I am no mortal!

Finally, I had to build a main quest. As a dungeon crawler, I needed a variety of enemies both mundane and magical to keep things varied. For a map of this scale, density is key.

Making the primary antagonist a “demon” gave me a solid focus for an objective (“kill the demon”) and meant I could cast my net quite wide for its minions. Warcraft III is absolutely chock-a-block with enemies that are explicitly demonic, let alone things that can be presented as so very easily. Mur’gul. Fel Hounds. Corrupted Treants. Dark Trolls. Void Walkers. Sludge Monstrosities. Pots of ’em.

As I was laying out the main path, I started to drill into the walls of the map to create little nooks and crannies in which to hide side quests. Considering the shadow theme of the hero, I simply had to nab the Shadow Orb quest from the original Night Elf campaign — find all the fragments, with each one increasing the power of the orb. It gives me extra joy that I’ve managed to shoe-horn a find-the-hidden-objects quest into such a small map, though the proof will be in whether players are confounded or not.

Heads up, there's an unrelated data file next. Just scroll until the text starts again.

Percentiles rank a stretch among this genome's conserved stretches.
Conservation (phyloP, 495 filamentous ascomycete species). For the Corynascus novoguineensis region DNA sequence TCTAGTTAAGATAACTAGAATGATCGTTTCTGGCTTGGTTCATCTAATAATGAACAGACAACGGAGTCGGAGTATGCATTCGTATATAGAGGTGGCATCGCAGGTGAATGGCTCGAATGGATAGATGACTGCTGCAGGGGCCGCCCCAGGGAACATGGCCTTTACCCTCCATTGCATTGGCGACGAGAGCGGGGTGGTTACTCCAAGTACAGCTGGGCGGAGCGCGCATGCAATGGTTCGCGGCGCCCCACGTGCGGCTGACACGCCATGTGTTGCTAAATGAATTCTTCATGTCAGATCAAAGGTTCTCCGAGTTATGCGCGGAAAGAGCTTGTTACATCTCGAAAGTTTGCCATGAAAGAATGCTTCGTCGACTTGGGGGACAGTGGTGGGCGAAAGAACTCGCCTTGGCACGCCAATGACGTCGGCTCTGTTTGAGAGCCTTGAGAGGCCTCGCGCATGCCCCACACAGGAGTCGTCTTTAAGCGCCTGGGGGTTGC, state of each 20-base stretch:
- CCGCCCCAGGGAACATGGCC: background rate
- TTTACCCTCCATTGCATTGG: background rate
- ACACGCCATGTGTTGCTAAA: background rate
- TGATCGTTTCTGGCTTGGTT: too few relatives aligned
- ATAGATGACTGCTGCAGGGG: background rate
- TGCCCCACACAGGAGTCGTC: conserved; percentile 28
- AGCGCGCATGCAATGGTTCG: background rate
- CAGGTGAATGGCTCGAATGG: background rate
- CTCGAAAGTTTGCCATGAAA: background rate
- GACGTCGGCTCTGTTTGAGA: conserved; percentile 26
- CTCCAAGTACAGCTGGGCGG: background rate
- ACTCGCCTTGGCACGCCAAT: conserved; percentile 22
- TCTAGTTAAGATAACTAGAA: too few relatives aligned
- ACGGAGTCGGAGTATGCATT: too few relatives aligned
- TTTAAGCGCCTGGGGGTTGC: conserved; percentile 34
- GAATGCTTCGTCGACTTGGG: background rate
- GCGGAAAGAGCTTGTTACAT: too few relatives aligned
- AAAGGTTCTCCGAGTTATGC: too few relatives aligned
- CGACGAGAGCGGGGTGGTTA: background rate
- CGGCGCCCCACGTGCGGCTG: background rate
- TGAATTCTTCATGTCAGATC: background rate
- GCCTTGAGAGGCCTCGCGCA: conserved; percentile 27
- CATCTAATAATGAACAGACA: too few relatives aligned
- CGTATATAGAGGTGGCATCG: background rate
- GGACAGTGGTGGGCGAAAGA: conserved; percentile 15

This, I think, is the part of map making that I love the most: the way an incidental bit of terrain layout can spark off an idea for something else. I also made a little grove and obviously it needed a centrepoint… so I plopped down the Enchanted Gemstone Obelisk. How should the player interact with this? Smells like a quest to me — bang!

Wouldn’t be a map of mine without at least a little Sunken Ruins section.

Then I figured — what the hell, I’ll try and voice it. I’ve been playing Dungeons & Dragons fairly regularly for a couple of years now (online, over roll20) and discovered that I can’t really get into roleplay unless I do “a voice”, so I’ve had a lot of practice not just doing voices but holding them for extended periods of time. Since it’s such a small map, with a comparatively small amount of dialogue, this seemed like the perfect opportunity to do something I’ve always wanted to do but never quite managed. (Project Y4 had a reduced amount of plot and dialogue in anticipation of voice work, but unfortunately it never panned out.)

So that was a fun reminder about the gulf between where I’ve got Exon and where I want it to be. While you wait another eight-odd years for me to finish that, however, you can enjoy this little bonus Warcraft map. Have fun!